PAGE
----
Joel 2:30. And I will show wonders in the heavens and in the earth, &c. — Whoever will be at the pains to compare this prediction with the prophecy of Christ, Matthew 24., and Luke 21., will have no doubt concerning the application of it. It principally and evidently refers to the destruction of the city and temple of Jerusalem, and the desolation of Judea by the Romans; a judgment justly inflicted upon the Jewish nation for their rejecting and crucifying their Messiah, resisting the Holy Spirit, contemning the gospel and the means of grace connected therewith, and persecuting the apostles and God’s other messengers. Thus Malachi, after he had foretold the coming of the Messiah, preceded by that of his forerunner John the Baptist, (chap. Joel 3:1,) immediately adds, that his coming should be attended with terrible judgments upon the disobedient, Joel 3:2-5, and chap. 4:1. The prophet in the next clause predicts also the extraordinary signs which were to be forerunners of that destruction, by blood, and fire, and pillars of smoke, meaning probably the great slaughter which should be made of men, and the burning of the towns and cities of Judea, events which preceded that last and finishing stroke of the divine vengeance, the destruction of Jerusalem. He may also refer, perhaps, in the last expression, to the comet which hung over their city, and the fearful sights seen in the air some time before, which are mentioned by Josephus, and were foretold by Christ, Luke 21:11; and of which the reader may see an account in the note on Isaiah 66:6.2:28-32 The promise began to be fulfilled on the day of Pentecost, when the Holy Spirit was poured out, and it was continued in the converting grace and miraculous gifts conferred on both Jews and Gentiles. The judgments of God upon a sinful world, only go before the judgment of the world in the last day. Calling on God supposes knowledge of him, faith in him, desire toward him, dependence on him, and, as evidence of the sincerity of all this, conscientious obedience to him. Those only shall be delivered in the great day, who are now effectually called from sin to God, from self to Christ, from things below to things above.And I will shew wonders - Each revelation of God prepares the way for another, until that last revelation of His love and of His wrath in the Great Day. In delivering His people from Egypt, "the Lord shewed signs and wonders, great and sore, upon Egypt Deuteronomy 6:22. Here, in allusion to it, He says, in the same words, of the new revelation, "I will shew," or "give, wonders, or wondrous signs," (as the word includes both) wonders beyond the course and order of nature, and portending other dispensations of God, of joy to His faithful, terror to His enemies. As when Israel came out of Egypt, "the pillar of the cloud was a cloud and darkness to the camp of the Egyptians," but "gave light by night" to the "camp of Israel" Exodus 14:19-20, so all God's workings are light and darkness at once, according as people are, who see them or to whom they come. These wonders in heaven and earth "began in" the First Coming and "Passion of Christ, grew in the destruction of Jerusalem, but shall be perfectly fulfilled toward the end of the world, before the final Judgment, and the destruction of the Universe." At the birth of Christ, there was "the star" which appeared unto the wise men, "and the multitude of the heavenly host," whom the shepherds saw. At His Atoning Death, "the sun was darkened," there was the three hours' darkness over the whole land; and on earth "the veil of the temple was rent in twain from the top to the bottom, and the earth did quake, and the rocks rent, and the graves were opened" Luke 23:44-45; Matthew 27:45, Matthew 27:51-52 : and the Blood and water issued from the Saviour's side. After His Resurrection, there was the vision of Angels, terrible to the soldiers who watched the sepulchre, comforting to the women who sought to honor Jesus. His Resurrection was a sign on earth, His Ascension in earth and heaven. But our Lord speaks of signs both in earth and heaven, as well before the destruction of Jerusalem, as before His second Coming.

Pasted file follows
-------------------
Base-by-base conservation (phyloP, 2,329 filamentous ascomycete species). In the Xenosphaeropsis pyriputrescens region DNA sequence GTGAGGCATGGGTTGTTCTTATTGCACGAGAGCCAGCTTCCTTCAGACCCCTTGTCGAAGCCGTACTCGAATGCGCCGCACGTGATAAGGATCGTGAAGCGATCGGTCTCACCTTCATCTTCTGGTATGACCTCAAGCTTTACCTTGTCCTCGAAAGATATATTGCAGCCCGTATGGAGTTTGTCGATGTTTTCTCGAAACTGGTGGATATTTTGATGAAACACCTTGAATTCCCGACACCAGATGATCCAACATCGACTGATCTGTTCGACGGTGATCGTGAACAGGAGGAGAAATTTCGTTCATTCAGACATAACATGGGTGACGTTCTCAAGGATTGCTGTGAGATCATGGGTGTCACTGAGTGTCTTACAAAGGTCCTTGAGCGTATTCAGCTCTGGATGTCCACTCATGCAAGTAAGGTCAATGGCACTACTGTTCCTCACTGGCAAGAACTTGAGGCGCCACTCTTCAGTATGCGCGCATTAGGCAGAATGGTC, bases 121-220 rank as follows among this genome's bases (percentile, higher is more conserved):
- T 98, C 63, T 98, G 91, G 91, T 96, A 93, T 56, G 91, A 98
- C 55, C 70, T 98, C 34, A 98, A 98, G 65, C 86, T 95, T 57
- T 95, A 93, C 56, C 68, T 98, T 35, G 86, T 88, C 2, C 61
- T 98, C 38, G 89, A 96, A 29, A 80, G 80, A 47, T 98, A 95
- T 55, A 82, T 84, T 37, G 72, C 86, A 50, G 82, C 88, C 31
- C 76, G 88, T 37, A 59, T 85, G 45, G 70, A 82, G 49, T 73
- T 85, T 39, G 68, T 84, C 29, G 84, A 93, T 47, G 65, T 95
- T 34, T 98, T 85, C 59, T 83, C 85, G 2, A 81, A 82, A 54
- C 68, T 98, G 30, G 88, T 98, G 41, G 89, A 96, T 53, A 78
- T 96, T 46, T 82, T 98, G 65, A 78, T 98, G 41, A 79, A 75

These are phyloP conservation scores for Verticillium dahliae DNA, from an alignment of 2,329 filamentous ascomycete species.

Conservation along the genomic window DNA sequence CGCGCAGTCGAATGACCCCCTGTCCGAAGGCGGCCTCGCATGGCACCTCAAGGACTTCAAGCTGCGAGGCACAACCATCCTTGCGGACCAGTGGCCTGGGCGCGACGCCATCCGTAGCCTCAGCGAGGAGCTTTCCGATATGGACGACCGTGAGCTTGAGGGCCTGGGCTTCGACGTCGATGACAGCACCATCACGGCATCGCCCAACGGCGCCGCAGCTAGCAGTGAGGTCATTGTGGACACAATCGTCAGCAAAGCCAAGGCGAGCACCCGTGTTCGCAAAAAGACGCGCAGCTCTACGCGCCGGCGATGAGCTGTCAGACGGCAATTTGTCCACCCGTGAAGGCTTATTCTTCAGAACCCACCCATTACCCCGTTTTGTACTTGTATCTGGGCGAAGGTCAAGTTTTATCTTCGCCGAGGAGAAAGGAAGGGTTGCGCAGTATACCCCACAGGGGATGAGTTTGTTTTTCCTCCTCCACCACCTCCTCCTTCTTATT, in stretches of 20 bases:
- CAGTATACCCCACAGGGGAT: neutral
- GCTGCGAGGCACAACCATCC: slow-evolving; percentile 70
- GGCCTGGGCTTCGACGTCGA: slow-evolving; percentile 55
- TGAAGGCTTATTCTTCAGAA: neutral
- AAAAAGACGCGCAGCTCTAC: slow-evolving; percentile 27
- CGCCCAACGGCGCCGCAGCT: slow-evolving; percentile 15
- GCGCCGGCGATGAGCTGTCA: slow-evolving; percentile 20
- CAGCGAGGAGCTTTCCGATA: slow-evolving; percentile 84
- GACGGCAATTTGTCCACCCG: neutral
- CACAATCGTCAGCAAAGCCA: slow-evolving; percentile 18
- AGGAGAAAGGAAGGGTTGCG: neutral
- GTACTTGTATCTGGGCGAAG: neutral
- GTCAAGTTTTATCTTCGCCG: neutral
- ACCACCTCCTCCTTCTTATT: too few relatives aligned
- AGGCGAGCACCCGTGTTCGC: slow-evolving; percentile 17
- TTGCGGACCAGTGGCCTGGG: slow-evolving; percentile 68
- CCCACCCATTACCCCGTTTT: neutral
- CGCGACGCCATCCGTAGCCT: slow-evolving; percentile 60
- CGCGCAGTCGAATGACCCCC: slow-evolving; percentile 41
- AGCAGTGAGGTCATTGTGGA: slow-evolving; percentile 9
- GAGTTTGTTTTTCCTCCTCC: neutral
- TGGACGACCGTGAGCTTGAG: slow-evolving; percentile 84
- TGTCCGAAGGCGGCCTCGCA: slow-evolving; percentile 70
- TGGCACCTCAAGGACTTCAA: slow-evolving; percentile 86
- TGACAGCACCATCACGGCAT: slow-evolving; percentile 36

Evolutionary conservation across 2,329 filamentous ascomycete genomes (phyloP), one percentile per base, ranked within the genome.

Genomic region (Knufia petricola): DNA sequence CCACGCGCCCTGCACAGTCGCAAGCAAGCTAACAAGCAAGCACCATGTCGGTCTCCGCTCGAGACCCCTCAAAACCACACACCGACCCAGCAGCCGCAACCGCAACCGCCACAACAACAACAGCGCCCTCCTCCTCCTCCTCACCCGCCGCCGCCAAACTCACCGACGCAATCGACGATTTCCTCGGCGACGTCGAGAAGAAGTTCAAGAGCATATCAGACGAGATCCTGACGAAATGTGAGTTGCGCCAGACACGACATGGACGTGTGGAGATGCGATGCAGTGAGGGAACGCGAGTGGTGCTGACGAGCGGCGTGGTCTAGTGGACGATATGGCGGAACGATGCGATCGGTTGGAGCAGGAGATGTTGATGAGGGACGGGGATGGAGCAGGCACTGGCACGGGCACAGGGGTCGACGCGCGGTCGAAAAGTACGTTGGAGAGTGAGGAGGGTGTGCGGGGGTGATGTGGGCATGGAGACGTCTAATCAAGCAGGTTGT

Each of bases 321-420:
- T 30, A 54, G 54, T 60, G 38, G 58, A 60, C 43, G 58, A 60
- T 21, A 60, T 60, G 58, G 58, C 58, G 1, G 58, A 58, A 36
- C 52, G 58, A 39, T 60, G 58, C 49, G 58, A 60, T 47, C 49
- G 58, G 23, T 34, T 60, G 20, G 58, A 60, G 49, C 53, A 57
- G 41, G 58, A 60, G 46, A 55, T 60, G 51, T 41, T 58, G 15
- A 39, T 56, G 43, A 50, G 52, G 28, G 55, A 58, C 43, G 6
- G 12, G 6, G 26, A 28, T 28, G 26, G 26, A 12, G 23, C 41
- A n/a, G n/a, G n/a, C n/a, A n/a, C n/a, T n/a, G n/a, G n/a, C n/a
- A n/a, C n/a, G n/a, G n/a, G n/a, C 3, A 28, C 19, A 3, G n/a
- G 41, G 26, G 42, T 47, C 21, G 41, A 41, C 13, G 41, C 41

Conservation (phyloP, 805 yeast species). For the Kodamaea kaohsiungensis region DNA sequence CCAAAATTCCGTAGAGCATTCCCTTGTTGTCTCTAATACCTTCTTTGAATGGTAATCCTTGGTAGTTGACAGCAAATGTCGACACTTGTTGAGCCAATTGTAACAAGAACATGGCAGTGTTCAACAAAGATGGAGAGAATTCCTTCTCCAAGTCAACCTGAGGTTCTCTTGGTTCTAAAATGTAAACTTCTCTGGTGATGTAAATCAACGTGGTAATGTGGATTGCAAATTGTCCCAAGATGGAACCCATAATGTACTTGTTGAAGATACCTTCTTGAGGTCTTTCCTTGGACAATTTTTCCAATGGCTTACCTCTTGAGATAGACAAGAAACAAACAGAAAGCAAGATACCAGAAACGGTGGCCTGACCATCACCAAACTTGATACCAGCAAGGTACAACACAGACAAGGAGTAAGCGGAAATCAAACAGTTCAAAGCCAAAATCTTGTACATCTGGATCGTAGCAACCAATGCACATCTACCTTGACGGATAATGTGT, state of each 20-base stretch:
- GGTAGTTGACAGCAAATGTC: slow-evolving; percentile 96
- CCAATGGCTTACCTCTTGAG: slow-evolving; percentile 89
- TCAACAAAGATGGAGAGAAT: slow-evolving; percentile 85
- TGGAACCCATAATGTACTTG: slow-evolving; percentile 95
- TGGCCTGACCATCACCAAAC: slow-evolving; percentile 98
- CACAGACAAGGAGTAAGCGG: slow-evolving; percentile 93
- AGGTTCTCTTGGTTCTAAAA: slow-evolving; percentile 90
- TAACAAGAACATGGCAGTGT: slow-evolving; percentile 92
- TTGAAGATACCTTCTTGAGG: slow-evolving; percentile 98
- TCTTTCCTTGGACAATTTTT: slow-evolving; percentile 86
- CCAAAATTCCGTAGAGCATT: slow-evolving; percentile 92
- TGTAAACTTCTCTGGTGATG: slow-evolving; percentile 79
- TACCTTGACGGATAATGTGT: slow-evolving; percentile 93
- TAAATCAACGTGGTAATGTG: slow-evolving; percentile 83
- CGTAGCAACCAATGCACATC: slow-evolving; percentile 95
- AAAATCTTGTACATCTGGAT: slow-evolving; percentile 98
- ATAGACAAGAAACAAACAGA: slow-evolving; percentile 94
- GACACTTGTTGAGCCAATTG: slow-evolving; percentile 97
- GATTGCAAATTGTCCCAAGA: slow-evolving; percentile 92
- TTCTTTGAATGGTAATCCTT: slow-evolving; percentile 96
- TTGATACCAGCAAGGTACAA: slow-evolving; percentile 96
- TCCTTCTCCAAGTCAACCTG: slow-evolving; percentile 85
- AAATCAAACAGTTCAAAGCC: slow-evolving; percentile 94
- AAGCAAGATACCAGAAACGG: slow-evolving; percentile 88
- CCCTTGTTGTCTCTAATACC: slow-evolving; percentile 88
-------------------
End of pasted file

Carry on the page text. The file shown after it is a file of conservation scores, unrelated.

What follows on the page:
With regard to the details, it seems probable that this is an instance of what we may call an inverted parallelism, that having mentioned generally that God would give "signs in (1) heaven and (2) earth," the prophet first instances the "signs in earth," and then those "in heaven." A very intellectual Jewish expositor has suggested this, and certainly it is frequent enough to be, in conciser forms, one of the idioms of the sacred language. In such case, "the blood and fire and pillars of smoke, will be signs in earth; the turning of the sun into darkness and the moon into blood will be signs in heaven." When fortelling the destruction of Jerusalem, the Day of vengeance, which fell with such accumulated horror on the devoted city, and has for these 1800 years dispersed the people of Israel to the four winds, our Lord mentions first the signs on earth, then those in heaven. "Nation shall arise against nation, and kingdom against kingdom, and great earthquakes shall be in divers places, and famines, and pestilences; and fearful sights and great signs shall there be from heaven. Luke 21:10-11. Before the Day of Judgment our Lord also speaks of both Luke 21:25-26;